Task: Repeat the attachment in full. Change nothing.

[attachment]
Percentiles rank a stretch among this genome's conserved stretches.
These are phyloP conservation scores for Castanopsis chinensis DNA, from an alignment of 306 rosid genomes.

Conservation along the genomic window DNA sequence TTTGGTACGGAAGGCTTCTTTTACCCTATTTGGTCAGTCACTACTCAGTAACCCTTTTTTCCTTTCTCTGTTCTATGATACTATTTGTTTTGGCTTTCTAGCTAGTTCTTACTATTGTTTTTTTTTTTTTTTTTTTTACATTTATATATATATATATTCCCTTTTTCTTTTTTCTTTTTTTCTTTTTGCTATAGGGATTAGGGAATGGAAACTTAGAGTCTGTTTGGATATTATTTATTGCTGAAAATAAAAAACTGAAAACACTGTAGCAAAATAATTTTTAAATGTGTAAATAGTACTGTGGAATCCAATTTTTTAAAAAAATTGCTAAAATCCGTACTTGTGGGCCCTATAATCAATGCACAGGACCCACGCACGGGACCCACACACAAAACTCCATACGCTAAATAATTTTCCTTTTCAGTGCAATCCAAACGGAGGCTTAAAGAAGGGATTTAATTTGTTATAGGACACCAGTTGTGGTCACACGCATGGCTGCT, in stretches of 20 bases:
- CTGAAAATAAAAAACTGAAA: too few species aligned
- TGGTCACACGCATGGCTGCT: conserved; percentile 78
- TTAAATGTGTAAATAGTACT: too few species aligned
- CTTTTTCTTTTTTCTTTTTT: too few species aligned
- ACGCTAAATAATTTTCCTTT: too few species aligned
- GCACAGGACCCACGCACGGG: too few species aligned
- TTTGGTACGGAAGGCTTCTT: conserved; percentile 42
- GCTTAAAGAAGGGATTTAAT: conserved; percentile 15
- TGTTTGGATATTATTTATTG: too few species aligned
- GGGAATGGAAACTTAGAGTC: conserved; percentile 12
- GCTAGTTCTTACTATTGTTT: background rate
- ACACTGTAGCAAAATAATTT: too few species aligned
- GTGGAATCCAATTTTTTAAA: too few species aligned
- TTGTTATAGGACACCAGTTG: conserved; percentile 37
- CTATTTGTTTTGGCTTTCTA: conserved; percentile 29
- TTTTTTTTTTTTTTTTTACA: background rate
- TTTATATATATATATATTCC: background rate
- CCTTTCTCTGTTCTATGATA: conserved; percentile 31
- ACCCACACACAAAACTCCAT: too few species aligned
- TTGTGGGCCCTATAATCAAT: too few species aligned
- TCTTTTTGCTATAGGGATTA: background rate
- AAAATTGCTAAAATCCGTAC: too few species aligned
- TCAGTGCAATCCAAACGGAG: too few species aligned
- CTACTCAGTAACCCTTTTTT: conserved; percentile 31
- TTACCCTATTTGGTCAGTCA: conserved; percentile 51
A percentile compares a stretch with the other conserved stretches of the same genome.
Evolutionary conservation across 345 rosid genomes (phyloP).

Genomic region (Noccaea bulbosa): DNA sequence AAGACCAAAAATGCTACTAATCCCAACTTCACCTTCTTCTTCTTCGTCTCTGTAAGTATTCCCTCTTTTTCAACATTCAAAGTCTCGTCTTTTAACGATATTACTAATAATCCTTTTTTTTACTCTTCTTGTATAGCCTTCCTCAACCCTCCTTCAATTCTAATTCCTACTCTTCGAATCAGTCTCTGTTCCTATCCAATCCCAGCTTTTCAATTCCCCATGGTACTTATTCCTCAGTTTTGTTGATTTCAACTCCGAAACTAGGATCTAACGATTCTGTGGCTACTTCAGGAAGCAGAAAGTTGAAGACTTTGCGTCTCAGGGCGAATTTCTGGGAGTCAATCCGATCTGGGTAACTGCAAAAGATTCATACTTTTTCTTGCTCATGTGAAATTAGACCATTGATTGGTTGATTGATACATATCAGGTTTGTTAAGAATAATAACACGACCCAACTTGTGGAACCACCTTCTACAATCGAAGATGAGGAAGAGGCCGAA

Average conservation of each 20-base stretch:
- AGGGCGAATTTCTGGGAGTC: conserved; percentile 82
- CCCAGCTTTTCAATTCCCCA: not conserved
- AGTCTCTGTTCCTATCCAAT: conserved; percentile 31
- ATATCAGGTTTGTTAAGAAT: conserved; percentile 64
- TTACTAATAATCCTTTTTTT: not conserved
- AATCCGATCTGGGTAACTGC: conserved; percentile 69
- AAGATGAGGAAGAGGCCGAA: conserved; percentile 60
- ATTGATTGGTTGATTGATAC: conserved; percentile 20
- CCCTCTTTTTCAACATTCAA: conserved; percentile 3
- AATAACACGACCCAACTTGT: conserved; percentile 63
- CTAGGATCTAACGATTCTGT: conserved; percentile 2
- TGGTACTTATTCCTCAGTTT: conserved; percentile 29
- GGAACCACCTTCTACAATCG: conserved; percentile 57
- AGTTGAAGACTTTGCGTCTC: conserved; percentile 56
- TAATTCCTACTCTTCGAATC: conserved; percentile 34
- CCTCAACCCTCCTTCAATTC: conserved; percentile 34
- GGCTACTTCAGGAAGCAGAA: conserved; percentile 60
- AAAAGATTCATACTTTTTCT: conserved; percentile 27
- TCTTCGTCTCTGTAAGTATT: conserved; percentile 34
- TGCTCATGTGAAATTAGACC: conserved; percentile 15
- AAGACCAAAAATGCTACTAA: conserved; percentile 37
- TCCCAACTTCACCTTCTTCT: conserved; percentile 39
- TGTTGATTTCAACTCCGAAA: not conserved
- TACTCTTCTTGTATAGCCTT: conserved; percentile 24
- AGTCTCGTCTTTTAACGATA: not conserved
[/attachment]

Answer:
Percentiles rank a stretch among this genome's conserved stretches.
These are phyloP conservation scores for Castanopsis chinensis DNA, from an alignment of 306 rosid genomes.

Conservation along the genomic window DNA sequence TTTGGTACGGAAGGCTTCTTTTACCCTATTTGGTCAGTCACTACTCAGTAACCCTTTTTTCCTTTCTCTGTTCTATGATACTATTTGTTTTGGCTTTCTAGCTAGTTCTTACTATTGTTTTTTTTTTTTTTTTTTTTACATTTATATATATATATATTCCCTTTTTCTTTTTTCTTTTTTTCTTTTTGCTATAGGGATTAGGGAATGGAAACTTAGAGTCTGTTTGGATATTATTTATTGCTGAAAATAAAAAACTGAAAACACTGTAGCAAAATAATTTTTAAATGTGTAAATAGTACTGTGGAATCCAATTTTTTAAAAAAATTGCTAAAATCCGTACTTGTGGGCCCTATAATCAATGCACAGGACCCACGCACGGGACCCACACACAAAACTCCATACGCTAAATAATTTTCCTTTTCAGTGCAATCCAAACGGAGGCTTAAAGAAGGGATTTAATTTGTTATAGGACACCAGTTGTGGTCACACGCATGGCTGCT, in stretches of 20 bases:
- CTGAAAATAAAAAACTGAAA: too few species aligned
- TGGTCACACGCATGGCTGCT: conserved; percentile 78
- TTAAATGTGTAAATAGTACT: too few species aligned
- CTTTTTCTTTTTTCTTTTTT: too few species aligned
- ACGCTAAATAATTTTCCTTT: too few species aligned
- GCACAGGACCCACGCACGGG: too few species aligned
- TTTGGTACGGAAGGCTTCTT: conserved; percentile 42
- GCTTAAAGAAGGGATTTAAT: conserved; percentile 15
- TGTTTGGATATTATTTATTG: too few species aligned
- GGGAATGGAAACTTAGAGTC: conserved; percentile 12
- GCTAGTTCTTACTATTGTTT: background rate
- ACACTGTAGCAAAATAATTT: too few species aligned
- GTGGAATCCAATTTTTTAAA: too few species aligned
- TTGTTATAGGACACCAGTTG: conserved; percentile 37
- CTATTTGTTTTGGCTTTCTA: conserved; percentile 29
- TTTTTTTTTTTTTTTTTACA: background rate
- TTTATATATATATATATTCC: background rate
- CCTTTCTCTGTTCTATGATA: conserved; percentile 31
- ACCCACACACAAAACTCCAT: too few species aligned
- TTGTGGGCCCTATAATCAAT: too few species aligned
- TCTTTTTGCTATAGGGATTA: background rate
- AAAATTGCTAAAATCCGTAC: too few species aligned
- TCAGTGCAATCCAAACGGAG: too few species aligned
- CTACTCAGTAACCCTTTTTT: conserved; percentile 31
- TTACCCTATTTGGTCAGTCA: conserved; percentile 51
A percentile compares a stretch with the other conserved stretches of the same genome.
Evolutionary conservation across 345 rosid genomes (phyloP).

Genomic region (Noccaea bulbosa): DNA sequence AAGACCAAAAATGCTACTAATCCCAACTTCACCTTCTTCTTCTTCGTCTCTGTAAGTATTCCCTCTTTTTCAACATTCAAAGTCTCGTCTTTTAACGATATTACTAATAATCCTTTTTTTTACTCTTCTTGTATAGCCTTCCTCAACCCTCCTTCAATTCTAATTCCTACTCTTCGAATCAGTCTCTGTTCCTATCCAATCCCAGCTTTTCAATTCCCCATGGTACTTATTCCTCAGTTTTGTTGATTTCAACTCCGAAACTAGGATCTAACGATTCTGTGGCTACTTCAGGAAGCAGAAAGTTGAAGACTTTGCGTCTCAGGGCGAATTTCTGGGAGTCAATCCGATCTGGGTAACTGCAAAAGATTCATACTTTTTCTTGCTCATGTGAAATTAGACCATTGATTGGTTGATTGATACATATCAGGTTTGTTAAGAATAATAACACGACCCAACTTGTGGAACCACCTTCTACAATCGAAGATGAGGAAGAGGCCGAA

Average conservation of each 20-base stretch:
- AGGGCGAATTTCTGGGAGTC: conserved; percentile 82
- CCCAGCTTTTCAATTCCCCA: not conserved
- AGTCTCTGTTCCTATCCAAT: conserved; percentile 31
- ATATCAGGTTTGTTAAGAAT: conserved; percentile 64
- TTACTAATAATCCTTTTTTT: not conserved
- AATCCGATCTGGGTAACTGC: conserved; percentile 69
- AAGATGAGGAAGAGGCCGAA: conserved; percentile 60
- ATTGATTGGTTGATTGATAC: conserved; percentile 20
- CCCTCTTTTTCAACATTCAA: conserved; percentile 3
- AATAACACGACCCAACTTGT: conserved; percentile 63
- CTAGGATCTAACGATTCTGT: conserved; percentile 2
- TGGTACTTATTCCTCAGTTT: conserved; percentile 29
- GGAACCACCTTCTACAATCG: conserved; percentile 57
- AGTTGAAGACTTTGCGTCTC: conserved; percentile 56
- TAATTCCTACTCTTCGAATC: conserved; percentile 34
- CCTCAACCCTCCTTCAATTC: conserved; percentile 34
- GGCTACTTCAGGAAGCAGAA: conserved; percentile 60
- AAAAGATTCATACTTTTTCT: conserved; percentile 27
- TCTTCGTCTCTGTAAGTATT: conserved; percentile 34
- TGCTCATGTGAAATTAGACC: conserved; percentile 15
- AAGACCAAAAATGCTACTAA: conserved; percentile 37
- TCCCAACTTCACCTTCTTCT: conserved; percentile 39
- TGTTGATTTCAACTCCGAAA: not conserved
- TACTCTTCTTGTATAGCCTT: conserved; percentile 24
- AGTCTCGTCTTTTAACGATA: not conserved